Foot pain affects nearly all people at one time or another. It can also lead to other musculoskeletal problems such as ankle, knee and back pain (Hill et al., 2008). This pain negatively affects one’s quality of life and ability to enjoy workouts and/or maintain a regular program of exercise. One of the most common sources of foot pain is plantar fasciitis, a condition where the connective tissue on the underside of the foot becomes irritated and painful as a result of an injury, overuse or misuse.

Staying Within Your Scope of Practice

It is not appropriate, or your job, as a fitness professional to diagnose plantar fasciitis. That is the responsibility of licensed medical professionals who are trained in the assessment and diagnosis of such conditions. However, because many of your clients will come to you with a diagnosis of plantar fasciitis, it is your responsibility (and well within your scope of practice) to understand what plantar fasciitis is, how it is caused, and what you can do to address underlying musculoskeletal problems to help clients alleviate their painful symptoms (American Council on Exercise, 2010).

What Is Plantar Fasciitis?

The plantar fascia is a system of connective tissue that runs from your heel to just behind your toes (Figure 1). During weightbearing activities, such as walking or running, your body weight is transferred onto your foot from your heel to your toes (which results in your toes moving away from your heel). This spreading out of the foot places tension on the plantar fascia because it connects those two parts. If the tension on this structure is too great or is not dispersed evenly, the plantar fascia can develop microtears and become irritated and painful, resulting in a condition called plantar fasciitis (Schamberger, 2002).

Figure 1: Plantar Fascia

How Do People Get It?

When a person is walking or running, the body travels forward over the foot of the weightbearing leg. The body also moves across the foot from side to side so that its weight can be transferred left to right (and vice versa) as the person takes alternating steps. The plantar fascia is ideally designed to help the foot accept the body’s weight as a person makes these two movements (Price and Bratcher, 2010). As you can see in Figure 1, the plantar fascia fans out and widens as it extends forward from the heel to the toes. This brilliant design enables the plantar fascia to help the feet accept a person’s body weight from above and transfer it forward and from side to side. As long as your body is making these forward and side-to-side movements correctly, the plantar fascia can function well and the tissue remains healthy.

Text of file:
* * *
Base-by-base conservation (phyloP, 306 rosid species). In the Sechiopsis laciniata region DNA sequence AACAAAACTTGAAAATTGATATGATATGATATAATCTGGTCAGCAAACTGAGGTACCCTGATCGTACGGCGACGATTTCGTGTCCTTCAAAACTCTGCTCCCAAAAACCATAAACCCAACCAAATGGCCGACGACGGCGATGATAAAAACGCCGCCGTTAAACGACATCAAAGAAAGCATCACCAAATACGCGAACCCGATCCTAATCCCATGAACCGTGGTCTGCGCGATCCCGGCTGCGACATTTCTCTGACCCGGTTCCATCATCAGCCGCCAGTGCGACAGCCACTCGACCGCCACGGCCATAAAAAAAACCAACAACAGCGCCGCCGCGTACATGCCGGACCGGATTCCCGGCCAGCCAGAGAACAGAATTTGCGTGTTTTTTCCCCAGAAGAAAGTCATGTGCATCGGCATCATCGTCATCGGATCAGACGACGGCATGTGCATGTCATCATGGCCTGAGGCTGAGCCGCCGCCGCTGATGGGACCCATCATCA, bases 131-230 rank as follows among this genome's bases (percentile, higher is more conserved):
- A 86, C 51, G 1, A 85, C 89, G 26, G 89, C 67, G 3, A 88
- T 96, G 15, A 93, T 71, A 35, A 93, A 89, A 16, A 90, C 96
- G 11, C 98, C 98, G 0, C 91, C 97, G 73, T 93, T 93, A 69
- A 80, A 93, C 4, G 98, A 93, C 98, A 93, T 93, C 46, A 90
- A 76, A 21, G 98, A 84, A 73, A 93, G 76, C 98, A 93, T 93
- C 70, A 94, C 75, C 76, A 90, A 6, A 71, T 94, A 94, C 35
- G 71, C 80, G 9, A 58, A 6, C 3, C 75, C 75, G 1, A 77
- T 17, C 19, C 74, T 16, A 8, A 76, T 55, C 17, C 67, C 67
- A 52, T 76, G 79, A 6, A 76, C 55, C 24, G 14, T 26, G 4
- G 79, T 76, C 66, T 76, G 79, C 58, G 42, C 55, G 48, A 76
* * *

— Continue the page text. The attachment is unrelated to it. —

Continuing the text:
However, if a person has musculoskeletal issues that prevent the proper transfer of body weight forward and from side to side, certain areas of the plantar fascia can get overworked and injured. Two of the most common musculoskeletal imbalances that can affect the correct functioning of the foot and ankle are overpronation and lack of dorsiflexion (American Council on Exercise, 2010). Overpronation is characterized by the foot and ankle collapsing inward toward the midline of the body. A lack of dorsiflexion is characterized by the inability of the ankle to bend forward in order for the lower leg to come forward over the foot. These two imbalances are inherently linked and can cause a lot of damage to the plantar fascia. When a person’s body weight shifts across the foot too much toward the midline of the body (as what happens as a result of overpronation), it prevents the foot and ankle from effectively transferring the body weight forward over the foot (the ability to dorsiflex). This means that the plantar fascia, which is designed to evenly accept weight forward and from side to side, is overstressed with side-to-side motion and becomes susceptible to injury. When a person with the imbalances described above engages in activities that repeatedly stress the plantar fascia in this manner, the damage caused to this tissue can become severe and chronic. 

Can Orthotics or Arch Supports Help?